In fairness, I think nearly all buildings have a finite useful lifespan. Sometimes it's centuries and sometimes it's a few decades. I would say much of the older housing in that area is 100-110 years old, dating from the early 20th century. It was never top-notch construction and in terms of fire and electrical safety, by now it's pretty alarming. Old wooden three-story houses crowded close together are about as bad as it gets when a fire starts.
The coop, on the other hand, is masonry, was built to higher specifications, and is not as close to its neighbors. These features make it somewhat safer (though being way down a hill doesn't help much in the wintertime). I think it has a more years of useful (and safe) life left than those old two- and three-flats. This is subjective, admittedly, but is much of the basis of why I'm willing to let those buildings go if we can keep the lakeshore neighborhood more or less intact. We want different housing options for different people, and these kinds of choices are one way to get them.
Fortunately I am not the god who has to decide what goes and what stays. Neighborhood organizations, residents, and property owners have more standing to speak up and if their call is that I am wrong here, that's just fine with me.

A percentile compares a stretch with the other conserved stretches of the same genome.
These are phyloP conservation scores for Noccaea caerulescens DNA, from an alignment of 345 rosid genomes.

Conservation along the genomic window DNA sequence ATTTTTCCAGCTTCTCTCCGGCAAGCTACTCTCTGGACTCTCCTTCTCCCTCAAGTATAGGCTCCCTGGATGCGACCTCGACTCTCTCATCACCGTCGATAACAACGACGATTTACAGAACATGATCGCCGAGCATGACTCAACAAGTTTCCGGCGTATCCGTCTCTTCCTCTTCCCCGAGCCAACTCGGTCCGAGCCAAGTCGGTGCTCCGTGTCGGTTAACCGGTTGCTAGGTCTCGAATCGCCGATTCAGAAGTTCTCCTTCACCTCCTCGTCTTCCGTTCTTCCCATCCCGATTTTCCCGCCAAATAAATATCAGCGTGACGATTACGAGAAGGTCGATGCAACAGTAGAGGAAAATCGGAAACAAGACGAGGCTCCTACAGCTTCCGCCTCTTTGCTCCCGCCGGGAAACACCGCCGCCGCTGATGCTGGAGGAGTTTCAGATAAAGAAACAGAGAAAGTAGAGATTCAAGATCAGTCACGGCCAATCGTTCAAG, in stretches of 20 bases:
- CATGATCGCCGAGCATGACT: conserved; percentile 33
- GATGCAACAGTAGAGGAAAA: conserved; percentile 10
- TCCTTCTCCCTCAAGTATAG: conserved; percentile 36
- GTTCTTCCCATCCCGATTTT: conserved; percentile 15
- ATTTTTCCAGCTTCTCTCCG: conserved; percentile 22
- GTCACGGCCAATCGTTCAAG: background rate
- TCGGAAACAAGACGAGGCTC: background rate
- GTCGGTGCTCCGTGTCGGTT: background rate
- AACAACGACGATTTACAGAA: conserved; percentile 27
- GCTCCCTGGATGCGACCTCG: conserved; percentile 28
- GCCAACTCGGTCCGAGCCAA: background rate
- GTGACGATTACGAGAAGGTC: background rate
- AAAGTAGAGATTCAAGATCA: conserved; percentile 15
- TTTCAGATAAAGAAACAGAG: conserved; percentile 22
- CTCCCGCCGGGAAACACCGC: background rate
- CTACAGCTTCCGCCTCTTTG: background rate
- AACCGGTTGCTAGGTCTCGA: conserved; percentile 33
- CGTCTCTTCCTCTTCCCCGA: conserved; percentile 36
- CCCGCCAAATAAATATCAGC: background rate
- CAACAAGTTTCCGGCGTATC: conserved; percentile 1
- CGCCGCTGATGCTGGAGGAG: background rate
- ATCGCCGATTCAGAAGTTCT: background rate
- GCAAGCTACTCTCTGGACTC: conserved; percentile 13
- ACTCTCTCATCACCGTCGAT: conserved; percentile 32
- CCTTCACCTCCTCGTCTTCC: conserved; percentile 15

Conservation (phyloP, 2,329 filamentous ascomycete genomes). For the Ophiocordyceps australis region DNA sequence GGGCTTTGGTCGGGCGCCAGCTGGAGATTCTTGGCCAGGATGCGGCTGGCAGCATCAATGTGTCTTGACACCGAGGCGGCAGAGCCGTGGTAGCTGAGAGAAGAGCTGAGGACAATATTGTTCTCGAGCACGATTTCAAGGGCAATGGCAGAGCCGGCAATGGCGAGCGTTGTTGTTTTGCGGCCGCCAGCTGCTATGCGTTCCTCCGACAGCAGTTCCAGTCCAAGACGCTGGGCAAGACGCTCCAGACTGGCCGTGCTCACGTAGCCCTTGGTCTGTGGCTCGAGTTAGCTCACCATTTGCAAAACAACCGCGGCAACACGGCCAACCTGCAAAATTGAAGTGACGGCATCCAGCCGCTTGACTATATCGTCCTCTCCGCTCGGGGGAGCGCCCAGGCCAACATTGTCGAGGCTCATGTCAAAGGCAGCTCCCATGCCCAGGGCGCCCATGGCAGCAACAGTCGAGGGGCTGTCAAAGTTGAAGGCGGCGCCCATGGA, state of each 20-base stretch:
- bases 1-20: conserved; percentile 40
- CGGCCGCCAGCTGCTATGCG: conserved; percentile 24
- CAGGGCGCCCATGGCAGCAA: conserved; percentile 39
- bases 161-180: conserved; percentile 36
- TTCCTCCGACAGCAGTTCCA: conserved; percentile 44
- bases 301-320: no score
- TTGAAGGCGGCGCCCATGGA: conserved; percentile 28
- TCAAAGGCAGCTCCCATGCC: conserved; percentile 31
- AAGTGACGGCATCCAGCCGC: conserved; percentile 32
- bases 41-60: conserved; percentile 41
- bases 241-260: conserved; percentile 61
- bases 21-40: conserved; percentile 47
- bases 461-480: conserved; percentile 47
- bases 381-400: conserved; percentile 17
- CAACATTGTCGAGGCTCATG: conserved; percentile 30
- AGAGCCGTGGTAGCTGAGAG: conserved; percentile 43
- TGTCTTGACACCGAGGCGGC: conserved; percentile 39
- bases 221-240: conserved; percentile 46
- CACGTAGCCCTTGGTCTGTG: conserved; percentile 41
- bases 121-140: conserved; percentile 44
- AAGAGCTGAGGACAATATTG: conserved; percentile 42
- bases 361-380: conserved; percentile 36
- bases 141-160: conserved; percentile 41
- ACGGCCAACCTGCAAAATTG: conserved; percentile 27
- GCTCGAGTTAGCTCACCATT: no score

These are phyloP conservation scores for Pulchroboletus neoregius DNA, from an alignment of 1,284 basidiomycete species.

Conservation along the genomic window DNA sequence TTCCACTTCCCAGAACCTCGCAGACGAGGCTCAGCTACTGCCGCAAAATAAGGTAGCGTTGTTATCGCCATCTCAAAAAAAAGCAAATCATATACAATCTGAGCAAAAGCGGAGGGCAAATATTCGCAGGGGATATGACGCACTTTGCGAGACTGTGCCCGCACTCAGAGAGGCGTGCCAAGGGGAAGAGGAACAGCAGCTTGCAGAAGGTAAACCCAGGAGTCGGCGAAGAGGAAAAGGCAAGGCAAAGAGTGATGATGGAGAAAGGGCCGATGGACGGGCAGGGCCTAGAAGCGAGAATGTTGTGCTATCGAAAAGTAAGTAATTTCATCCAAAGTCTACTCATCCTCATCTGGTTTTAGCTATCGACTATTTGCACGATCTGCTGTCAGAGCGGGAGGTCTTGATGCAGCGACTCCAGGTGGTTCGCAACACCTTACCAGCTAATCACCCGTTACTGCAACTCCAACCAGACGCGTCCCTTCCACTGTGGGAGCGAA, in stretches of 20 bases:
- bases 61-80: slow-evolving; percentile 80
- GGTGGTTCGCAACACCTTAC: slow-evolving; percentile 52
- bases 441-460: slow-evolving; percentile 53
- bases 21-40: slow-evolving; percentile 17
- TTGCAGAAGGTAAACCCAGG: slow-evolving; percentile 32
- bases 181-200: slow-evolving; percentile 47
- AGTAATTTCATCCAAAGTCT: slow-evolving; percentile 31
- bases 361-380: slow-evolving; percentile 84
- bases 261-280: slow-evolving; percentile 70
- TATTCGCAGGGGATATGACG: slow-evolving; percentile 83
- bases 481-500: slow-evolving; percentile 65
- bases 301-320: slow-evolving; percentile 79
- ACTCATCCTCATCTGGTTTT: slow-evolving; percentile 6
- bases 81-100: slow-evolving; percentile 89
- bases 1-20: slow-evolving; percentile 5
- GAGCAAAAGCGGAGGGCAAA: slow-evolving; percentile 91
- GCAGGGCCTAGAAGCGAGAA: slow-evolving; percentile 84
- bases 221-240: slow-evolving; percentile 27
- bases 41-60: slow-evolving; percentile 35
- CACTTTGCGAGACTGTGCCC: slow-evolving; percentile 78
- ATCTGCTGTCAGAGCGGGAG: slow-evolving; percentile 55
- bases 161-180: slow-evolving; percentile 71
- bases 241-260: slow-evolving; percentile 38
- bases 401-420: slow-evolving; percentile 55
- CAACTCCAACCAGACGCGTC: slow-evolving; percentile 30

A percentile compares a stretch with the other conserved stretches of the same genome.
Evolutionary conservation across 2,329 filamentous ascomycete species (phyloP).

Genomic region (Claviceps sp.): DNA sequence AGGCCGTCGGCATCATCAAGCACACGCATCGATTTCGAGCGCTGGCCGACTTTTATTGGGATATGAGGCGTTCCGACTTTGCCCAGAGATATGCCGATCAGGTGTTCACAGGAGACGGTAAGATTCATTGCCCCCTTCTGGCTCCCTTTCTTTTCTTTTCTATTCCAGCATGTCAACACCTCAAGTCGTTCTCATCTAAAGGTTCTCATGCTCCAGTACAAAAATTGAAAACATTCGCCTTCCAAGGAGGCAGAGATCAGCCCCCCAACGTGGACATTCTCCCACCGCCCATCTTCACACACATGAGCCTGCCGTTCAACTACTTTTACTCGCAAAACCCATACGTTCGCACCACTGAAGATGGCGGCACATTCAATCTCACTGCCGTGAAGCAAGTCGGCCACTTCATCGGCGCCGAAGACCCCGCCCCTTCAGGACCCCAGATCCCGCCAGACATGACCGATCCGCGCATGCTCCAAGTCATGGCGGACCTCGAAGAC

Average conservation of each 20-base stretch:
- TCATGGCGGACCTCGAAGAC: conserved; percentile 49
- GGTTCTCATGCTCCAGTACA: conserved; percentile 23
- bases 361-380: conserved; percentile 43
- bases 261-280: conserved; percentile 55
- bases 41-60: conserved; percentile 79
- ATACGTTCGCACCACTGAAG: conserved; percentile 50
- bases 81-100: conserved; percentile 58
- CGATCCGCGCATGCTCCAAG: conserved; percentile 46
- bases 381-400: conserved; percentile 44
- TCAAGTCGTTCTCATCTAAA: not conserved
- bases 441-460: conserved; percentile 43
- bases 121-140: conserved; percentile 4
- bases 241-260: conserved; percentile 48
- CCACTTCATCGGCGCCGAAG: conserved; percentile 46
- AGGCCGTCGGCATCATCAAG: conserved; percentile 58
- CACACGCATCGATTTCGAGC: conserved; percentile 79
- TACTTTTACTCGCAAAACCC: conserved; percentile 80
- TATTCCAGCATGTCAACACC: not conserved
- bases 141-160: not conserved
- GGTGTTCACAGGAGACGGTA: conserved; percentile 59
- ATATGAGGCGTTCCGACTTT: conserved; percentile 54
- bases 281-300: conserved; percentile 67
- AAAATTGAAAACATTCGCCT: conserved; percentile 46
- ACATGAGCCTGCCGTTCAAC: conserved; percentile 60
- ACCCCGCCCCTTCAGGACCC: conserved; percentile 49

I disagree the sloping shore is a reason to build taller near the lake. This is subjective, too, but part of what we love about the Isthmus is its profile seen from the water. If we build everything up to the legal height limit (state law) of the shoulders of the Capitol (within the statutory one mile radius) we totally lose that contour. This is the endpoint of what I think is Duca's concept though I'm guessing I am wrong just because I've misread her so far. (So elucidate, OK?)
I'd like to see buildings stepped down the steep shoreline for both esthetic and economic reasons. Stepping adds value to the lots not adjacent to the shore, because they retain lake views that, if the shoreline were built up to the max allowed height, would be blocked.
Prioritizing the value of the lakeshore lots to the detriment of the inland lots works against the principle that the lake (and, in a way, views of the lake) belong to all the people, or at least as many people as possible. If you can't afford the most expensive apartments, you can still see the lake from cheaper ones a few blocks inland. That's a nice thing about stepped -- limited height, proportional height -- development.
The loveliest lake-edge neighborhoods around all our lakes are the ones where a road circles the lake with open land (publicly usable) on its lake side and residences on the inland side (think the south shore across from Brittingham Park). The most disappointing neighborhoods are like the parts of Monona where almost nobody can see the lake unless they own lakeshore property.
It's way too late (and too sloped) to do that on the Mendota shore of the isthmus, but the principle of democratizing access to natural resources is still valuable to me and part of that access is lake view.
That's my immediate reply to both ct and duca. Carry on.